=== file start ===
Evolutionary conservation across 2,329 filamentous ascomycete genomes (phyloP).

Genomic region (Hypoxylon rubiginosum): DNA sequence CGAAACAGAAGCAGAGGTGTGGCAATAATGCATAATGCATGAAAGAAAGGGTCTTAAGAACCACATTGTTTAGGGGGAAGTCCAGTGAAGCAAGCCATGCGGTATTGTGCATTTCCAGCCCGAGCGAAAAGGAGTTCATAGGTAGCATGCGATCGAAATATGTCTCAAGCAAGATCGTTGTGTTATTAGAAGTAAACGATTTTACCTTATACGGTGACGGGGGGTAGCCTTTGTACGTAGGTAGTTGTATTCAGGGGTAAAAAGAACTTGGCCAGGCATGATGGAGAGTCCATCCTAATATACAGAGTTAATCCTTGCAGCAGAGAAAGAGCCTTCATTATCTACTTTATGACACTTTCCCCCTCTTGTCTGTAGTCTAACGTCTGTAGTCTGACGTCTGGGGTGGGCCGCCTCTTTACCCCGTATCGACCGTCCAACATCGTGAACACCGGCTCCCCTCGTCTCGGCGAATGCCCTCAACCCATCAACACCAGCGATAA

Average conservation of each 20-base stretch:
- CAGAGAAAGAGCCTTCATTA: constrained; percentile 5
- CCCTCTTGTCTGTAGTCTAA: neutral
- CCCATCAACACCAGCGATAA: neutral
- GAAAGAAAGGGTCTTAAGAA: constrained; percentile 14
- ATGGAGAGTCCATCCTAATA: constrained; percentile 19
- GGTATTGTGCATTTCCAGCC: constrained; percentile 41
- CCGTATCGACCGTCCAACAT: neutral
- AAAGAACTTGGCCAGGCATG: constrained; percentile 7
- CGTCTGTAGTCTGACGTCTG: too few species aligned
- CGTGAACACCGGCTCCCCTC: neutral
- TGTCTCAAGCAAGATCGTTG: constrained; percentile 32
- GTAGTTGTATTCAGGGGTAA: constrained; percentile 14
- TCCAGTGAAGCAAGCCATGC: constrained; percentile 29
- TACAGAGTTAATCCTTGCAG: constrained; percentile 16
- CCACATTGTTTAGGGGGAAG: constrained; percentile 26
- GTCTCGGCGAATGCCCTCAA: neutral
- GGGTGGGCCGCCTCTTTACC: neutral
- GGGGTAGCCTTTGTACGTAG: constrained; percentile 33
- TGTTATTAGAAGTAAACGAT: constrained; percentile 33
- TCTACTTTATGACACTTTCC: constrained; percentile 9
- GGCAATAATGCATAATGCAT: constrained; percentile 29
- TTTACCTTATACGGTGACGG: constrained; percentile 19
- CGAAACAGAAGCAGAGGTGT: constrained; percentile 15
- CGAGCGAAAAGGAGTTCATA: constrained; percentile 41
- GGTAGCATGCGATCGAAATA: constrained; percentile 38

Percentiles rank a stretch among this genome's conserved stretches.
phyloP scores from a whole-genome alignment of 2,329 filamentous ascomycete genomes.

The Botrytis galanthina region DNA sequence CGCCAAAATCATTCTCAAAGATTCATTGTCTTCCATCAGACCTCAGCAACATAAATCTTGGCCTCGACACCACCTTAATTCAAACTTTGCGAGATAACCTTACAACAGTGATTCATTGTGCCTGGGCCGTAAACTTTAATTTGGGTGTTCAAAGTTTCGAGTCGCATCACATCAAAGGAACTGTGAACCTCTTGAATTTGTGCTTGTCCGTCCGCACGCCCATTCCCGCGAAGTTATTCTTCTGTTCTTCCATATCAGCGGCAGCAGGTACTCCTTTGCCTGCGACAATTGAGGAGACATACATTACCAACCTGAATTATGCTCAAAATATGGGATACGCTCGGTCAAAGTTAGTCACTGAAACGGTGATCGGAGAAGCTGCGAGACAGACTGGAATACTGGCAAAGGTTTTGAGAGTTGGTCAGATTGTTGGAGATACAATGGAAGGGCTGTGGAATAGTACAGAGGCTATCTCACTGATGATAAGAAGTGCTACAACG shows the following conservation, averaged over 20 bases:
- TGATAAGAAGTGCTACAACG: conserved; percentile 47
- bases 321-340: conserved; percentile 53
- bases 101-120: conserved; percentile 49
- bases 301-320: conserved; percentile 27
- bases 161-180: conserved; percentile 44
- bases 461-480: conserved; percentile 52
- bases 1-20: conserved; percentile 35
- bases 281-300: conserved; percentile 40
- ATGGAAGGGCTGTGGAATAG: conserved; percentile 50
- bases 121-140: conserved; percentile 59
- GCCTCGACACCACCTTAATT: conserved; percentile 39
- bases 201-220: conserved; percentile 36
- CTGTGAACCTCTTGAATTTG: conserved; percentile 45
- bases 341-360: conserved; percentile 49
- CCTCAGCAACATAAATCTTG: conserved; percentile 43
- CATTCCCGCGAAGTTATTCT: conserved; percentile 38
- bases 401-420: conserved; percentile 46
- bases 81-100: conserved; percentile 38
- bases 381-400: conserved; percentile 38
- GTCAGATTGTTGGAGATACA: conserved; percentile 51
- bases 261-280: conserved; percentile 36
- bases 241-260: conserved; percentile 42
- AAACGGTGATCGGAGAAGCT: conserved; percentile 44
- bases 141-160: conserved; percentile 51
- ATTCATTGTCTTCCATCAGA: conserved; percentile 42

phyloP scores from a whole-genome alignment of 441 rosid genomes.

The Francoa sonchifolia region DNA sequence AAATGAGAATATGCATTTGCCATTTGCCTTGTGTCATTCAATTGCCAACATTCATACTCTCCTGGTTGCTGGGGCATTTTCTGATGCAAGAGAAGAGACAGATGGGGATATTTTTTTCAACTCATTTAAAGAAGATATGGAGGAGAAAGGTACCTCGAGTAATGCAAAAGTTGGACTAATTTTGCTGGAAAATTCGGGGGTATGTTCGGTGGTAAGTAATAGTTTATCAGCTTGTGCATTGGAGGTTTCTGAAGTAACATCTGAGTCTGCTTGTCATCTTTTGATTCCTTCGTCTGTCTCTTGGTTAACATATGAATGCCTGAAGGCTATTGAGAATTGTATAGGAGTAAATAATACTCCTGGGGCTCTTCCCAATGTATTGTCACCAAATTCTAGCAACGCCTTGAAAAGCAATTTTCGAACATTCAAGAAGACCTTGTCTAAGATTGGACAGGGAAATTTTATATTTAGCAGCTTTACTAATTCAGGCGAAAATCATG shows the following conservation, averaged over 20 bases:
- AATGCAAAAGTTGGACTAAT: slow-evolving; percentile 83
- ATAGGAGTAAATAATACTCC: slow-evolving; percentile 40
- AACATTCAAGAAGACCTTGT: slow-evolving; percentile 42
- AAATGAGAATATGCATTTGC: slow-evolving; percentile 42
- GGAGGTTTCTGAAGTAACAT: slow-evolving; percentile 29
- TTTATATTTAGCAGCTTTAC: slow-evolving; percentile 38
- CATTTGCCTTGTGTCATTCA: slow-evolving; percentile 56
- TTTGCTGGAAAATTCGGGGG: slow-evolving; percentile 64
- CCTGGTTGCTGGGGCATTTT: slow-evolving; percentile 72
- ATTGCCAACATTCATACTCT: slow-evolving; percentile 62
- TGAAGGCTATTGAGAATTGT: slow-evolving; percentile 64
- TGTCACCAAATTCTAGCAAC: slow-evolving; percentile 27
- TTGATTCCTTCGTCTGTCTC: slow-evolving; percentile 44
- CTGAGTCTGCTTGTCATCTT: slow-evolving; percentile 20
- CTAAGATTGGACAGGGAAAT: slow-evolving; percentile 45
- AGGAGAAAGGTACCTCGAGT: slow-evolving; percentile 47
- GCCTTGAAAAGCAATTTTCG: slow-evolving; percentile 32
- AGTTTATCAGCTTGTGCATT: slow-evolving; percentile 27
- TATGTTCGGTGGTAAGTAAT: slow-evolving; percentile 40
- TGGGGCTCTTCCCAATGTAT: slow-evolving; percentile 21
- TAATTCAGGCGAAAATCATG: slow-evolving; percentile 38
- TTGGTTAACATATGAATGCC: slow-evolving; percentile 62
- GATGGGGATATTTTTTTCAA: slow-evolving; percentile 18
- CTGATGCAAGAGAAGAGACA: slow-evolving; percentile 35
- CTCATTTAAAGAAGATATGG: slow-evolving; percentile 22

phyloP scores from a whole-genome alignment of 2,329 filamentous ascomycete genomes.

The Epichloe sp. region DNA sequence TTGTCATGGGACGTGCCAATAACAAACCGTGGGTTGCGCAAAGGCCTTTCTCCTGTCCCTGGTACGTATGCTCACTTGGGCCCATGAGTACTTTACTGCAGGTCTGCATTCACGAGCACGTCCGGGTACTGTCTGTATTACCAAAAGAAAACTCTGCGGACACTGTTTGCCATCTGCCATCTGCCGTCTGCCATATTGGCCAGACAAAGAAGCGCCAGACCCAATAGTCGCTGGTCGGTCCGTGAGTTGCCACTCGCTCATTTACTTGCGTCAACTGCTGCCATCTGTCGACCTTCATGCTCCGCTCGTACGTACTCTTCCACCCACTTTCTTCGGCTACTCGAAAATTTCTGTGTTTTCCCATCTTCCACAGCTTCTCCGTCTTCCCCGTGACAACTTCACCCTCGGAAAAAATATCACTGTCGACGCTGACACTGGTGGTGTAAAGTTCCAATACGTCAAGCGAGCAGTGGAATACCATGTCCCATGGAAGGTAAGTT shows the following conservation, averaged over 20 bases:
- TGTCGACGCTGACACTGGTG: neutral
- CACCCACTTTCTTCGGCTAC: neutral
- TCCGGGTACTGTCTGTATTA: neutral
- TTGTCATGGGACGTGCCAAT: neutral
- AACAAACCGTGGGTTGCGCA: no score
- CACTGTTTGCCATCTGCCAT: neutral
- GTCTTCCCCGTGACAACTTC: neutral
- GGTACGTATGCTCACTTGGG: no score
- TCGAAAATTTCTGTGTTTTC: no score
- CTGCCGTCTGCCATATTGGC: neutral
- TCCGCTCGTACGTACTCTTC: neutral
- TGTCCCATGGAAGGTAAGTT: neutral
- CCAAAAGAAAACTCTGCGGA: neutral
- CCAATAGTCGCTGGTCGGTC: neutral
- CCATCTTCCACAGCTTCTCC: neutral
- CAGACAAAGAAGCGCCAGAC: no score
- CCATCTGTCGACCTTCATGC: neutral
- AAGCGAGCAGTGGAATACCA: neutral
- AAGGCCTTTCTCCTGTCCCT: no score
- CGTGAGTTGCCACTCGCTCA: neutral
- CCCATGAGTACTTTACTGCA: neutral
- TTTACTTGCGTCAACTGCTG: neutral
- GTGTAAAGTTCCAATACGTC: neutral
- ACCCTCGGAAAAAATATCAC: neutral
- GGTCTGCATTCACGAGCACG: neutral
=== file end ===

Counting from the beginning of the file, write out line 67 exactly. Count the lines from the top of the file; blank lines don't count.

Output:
- CCTGGTTGCTGGGGCATTTT: slow-evolving; percentile 72